I rate myself a mediocre golfer, though perhaps I'm too erratic to deserve even that adjective. While I can par the local course a couple of times a year, when things aren't going well, which is more than half the time. I whack shots to all the wrong places. To afford the game, I decided I would either have to improve considerably or discover an inexhaustible source of golf balls. As any golfer knows, it can take years to attain even modest skills, and I was afraid that if I began to experiment with my game, my hard-won mediocrity would degenerate to the utter hopelessness from which I started. So I settled for the second option, which proved to be a wise choice.
Finding golf balls is a minor art, and I feel I've become proficient enough at it to pass along a few observations and experiences.
The 1st hole—usually a par 4 or 5—is one of the best places on any course to look for balls. Players who haven't fully warmed up will often slice their drives. If such a shot travels out of bounds or even into heavy rough, the average duffer will smile sheepishly, mutter brief excuses, try his best to forget what happened and begin again with a mulligan.
On any par-5 hole, I look for heavy rough 300 to 350 yards from the tee, on either side of the fairway. Players who hit poor drives and hope to make up yardage will very often swing too hard with fairway woods on their second shots, and low, whistling hooks and slices commonly result.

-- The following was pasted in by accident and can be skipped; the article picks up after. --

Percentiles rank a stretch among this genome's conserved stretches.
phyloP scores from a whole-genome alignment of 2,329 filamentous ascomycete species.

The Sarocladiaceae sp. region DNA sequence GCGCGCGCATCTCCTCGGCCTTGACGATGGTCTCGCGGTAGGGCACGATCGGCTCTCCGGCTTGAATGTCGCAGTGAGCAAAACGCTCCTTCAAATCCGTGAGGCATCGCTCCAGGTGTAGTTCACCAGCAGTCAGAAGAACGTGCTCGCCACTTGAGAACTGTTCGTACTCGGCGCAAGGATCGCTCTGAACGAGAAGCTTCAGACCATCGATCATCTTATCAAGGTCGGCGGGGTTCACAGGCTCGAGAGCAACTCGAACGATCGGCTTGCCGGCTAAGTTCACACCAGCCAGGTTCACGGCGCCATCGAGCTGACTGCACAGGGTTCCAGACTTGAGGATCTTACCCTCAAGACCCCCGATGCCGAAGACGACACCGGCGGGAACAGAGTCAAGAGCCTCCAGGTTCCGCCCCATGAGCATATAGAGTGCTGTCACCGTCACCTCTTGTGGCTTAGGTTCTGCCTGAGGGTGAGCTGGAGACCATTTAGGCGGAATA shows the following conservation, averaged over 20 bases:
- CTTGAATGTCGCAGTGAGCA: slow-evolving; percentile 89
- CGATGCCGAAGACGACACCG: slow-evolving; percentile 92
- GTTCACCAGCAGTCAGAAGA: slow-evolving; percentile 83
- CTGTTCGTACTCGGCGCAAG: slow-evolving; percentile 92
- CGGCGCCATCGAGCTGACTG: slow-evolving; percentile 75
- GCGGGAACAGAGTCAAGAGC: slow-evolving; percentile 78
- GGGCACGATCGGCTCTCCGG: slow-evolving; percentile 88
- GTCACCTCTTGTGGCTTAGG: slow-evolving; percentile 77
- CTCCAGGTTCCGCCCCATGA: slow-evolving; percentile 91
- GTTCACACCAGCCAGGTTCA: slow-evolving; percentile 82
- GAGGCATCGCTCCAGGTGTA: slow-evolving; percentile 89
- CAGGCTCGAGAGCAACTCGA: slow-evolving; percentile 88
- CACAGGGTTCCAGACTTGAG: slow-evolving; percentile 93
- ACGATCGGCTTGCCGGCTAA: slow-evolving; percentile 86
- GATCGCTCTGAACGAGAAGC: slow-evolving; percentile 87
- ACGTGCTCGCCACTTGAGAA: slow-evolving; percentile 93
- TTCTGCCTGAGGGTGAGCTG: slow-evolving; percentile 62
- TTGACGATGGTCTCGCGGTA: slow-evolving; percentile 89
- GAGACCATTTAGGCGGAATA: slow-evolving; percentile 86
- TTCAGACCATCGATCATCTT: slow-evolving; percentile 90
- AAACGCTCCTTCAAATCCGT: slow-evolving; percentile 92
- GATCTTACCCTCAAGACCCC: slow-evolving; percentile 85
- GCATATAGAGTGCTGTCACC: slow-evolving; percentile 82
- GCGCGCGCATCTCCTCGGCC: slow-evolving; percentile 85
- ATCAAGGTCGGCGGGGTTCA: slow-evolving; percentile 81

Behind the green on a short par 3 is always an excellent bet. A lot of inexperienced players overclub on such a hole, and finding balls 50 yards or so beyond the green isn't at all unusual. Determining the fertile areas on any course is a fairly simple matter, and if you stroll through them between shots, you'll usually find at least enough balls to cover your own losses.
In order to maintain a surplus of balls, I make a few trips a year to the local course on winter mornings. Cold weather kills the plants and algae in ponds, and this clear water makes it possible to collect—with the help of chest waders and a six-foot pole with a net at the end—as many as 100 balls in an hour. Water hazards are loaded with balls, and unless you're faced with a lake or an ocean, there is a way to salvage some of them.
I consider myself a conservationist, not a cheater of sporting-goods companies, and I still buy new balls occasionally. Swinging at a ball that has never been hit is a pleasure. And finding balls is fun, so even my own disastrous shots are opportunities.